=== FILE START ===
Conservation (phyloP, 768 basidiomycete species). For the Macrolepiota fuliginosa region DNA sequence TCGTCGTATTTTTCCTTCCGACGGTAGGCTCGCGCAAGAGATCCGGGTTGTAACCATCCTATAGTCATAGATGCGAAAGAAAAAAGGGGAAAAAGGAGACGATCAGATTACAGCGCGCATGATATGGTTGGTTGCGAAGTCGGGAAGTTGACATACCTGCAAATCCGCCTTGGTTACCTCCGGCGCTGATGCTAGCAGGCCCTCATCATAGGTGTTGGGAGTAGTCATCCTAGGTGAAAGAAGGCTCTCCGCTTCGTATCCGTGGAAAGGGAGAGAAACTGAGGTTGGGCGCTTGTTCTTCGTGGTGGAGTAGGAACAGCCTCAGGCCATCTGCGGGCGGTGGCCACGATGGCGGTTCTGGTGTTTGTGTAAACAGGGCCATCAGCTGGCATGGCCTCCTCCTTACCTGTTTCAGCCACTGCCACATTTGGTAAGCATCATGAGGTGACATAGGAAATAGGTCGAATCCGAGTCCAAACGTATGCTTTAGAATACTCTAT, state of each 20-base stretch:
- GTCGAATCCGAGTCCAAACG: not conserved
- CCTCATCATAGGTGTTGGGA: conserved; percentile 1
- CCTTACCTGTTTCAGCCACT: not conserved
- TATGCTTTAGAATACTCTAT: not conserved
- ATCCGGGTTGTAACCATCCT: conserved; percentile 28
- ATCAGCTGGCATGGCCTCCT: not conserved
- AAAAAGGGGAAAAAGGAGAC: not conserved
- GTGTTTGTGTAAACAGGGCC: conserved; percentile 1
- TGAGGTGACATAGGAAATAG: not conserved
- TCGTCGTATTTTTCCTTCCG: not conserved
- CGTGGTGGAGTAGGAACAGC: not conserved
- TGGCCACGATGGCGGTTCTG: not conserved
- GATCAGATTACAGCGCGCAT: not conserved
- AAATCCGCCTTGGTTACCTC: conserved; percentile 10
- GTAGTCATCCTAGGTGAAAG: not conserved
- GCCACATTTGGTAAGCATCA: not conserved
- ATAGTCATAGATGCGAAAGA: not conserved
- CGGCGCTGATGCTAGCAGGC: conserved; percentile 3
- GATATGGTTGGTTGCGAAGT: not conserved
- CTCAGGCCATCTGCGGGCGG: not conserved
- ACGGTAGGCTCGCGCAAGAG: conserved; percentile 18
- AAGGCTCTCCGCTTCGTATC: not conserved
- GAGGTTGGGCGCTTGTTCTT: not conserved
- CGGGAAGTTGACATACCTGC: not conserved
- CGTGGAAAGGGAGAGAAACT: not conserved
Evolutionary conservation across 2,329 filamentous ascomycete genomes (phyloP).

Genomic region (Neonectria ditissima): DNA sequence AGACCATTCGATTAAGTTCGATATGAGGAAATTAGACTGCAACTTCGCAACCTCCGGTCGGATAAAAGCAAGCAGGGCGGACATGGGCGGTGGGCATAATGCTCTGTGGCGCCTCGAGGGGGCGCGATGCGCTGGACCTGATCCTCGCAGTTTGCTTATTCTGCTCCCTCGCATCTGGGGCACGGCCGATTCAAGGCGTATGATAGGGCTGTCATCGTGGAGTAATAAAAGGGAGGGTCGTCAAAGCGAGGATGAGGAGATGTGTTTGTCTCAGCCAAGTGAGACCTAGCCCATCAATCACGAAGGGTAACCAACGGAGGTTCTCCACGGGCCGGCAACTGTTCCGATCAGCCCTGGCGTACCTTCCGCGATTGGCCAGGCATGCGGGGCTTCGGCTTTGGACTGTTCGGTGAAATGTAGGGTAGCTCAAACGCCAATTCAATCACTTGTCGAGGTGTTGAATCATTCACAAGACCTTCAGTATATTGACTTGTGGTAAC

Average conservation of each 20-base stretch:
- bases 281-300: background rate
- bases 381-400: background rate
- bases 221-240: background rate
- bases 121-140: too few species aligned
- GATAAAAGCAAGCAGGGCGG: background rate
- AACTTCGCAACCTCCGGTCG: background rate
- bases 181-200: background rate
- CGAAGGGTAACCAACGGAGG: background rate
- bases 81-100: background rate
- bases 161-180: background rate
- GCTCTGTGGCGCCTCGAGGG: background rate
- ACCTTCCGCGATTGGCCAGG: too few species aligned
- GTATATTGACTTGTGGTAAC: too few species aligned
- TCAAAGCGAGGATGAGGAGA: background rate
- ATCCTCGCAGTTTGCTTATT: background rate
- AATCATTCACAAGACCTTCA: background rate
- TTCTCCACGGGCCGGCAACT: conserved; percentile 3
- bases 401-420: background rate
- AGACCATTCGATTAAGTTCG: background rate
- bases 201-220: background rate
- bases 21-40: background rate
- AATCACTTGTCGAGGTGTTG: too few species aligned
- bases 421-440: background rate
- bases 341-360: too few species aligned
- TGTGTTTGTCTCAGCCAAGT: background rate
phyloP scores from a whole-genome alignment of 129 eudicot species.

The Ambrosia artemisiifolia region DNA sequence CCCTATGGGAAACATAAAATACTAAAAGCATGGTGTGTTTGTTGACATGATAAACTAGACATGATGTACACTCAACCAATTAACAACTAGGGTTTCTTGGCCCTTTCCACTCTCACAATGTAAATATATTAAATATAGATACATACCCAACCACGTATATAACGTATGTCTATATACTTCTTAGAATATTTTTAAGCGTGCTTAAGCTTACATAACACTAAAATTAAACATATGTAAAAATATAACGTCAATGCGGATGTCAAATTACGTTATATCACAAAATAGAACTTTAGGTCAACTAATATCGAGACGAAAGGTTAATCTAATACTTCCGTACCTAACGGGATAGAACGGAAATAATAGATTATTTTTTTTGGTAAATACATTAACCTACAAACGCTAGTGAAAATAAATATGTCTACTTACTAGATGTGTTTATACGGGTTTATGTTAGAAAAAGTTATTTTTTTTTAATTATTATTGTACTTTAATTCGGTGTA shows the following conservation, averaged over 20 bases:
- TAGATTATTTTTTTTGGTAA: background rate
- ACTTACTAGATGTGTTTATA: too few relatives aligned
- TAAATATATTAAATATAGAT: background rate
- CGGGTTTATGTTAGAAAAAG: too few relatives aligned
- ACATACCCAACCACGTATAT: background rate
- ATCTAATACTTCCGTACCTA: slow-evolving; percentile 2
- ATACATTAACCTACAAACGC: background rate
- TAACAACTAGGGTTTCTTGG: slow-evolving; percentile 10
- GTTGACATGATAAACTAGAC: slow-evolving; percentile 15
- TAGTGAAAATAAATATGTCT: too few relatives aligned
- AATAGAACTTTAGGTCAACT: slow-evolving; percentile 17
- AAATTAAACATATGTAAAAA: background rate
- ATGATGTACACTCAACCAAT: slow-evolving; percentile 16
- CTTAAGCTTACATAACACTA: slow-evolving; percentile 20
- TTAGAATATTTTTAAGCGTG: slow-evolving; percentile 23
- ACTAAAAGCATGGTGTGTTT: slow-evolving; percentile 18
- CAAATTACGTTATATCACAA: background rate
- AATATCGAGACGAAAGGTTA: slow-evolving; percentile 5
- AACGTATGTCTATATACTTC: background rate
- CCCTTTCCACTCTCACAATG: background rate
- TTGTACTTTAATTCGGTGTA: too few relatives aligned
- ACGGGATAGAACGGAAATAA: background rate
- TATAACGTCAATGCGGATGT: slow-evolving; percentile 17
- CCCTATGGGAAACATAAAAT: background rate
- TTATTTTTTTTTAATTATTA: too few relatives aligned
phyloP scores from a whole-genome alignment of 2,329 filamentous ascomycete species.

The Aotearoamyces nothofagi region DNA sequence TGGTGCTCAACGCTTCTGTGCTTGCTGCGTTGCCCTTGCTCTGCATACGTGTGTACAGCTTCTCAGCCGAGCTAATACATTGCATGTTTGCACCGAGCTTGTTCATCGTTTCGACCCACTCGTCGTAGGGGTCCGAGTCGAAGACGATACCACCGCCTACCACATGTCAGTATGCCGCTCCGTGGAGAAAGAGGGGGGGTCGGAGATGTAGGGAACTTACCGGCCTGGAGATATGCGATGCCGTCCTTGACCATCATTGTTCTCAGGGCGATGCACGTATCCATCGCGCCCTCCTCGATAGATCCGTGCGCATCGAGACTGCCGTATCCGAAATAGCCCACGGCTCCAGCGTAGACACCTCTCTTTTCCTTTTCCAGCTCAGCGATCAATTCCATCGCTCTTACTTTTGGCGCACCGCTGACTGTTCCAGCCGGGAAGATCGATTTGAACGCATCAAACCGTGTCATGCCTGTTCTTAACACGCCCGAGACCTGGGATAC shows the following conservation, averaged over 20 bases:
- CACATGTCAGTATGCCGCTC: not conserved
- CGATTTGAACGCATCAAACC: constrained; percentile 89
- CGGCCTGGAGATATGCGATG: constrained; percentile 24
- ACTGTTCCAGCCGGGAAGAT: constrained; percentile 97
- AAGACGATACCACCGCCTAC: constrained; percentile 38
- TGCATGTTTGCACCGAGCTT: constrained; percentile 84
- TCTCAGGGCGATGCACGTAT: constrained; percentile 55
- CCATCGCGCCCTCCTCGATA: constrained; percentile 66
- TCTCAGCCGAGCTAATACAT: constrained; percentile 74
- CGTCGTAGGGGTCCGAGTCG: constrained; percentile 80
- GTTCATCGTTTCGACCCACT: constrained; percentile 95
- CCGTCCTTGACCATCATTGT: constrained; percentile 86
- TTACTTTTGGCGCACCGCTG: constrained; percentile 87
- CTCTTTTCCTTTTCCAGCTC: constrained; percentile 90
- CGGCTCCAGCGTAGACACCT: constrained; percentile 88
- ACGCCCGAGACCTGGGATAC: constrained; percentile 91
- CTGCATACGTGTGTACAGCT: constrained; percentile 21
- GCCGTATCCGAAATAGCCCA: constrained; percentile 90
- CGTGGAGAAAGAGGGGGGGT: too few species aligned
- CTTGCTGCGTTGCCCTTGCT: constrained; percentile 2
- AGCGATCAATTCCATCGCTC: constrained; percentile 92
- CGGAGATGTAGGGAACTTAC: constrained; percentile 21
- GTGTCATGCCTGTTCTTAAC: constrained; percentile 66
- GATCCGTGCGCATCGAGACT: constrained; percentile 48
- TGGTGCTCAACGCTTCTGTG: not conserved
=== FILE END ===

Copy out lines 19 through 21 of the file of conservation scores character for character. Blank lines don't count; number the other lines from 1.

- CGGCGCTGATGCTAGCAGGC: conserved; percentile 3
- GATATGGTTGGTTGCGAAGT: not conserved
- CTCAGGCCATCTGCGGGCGG: not conserved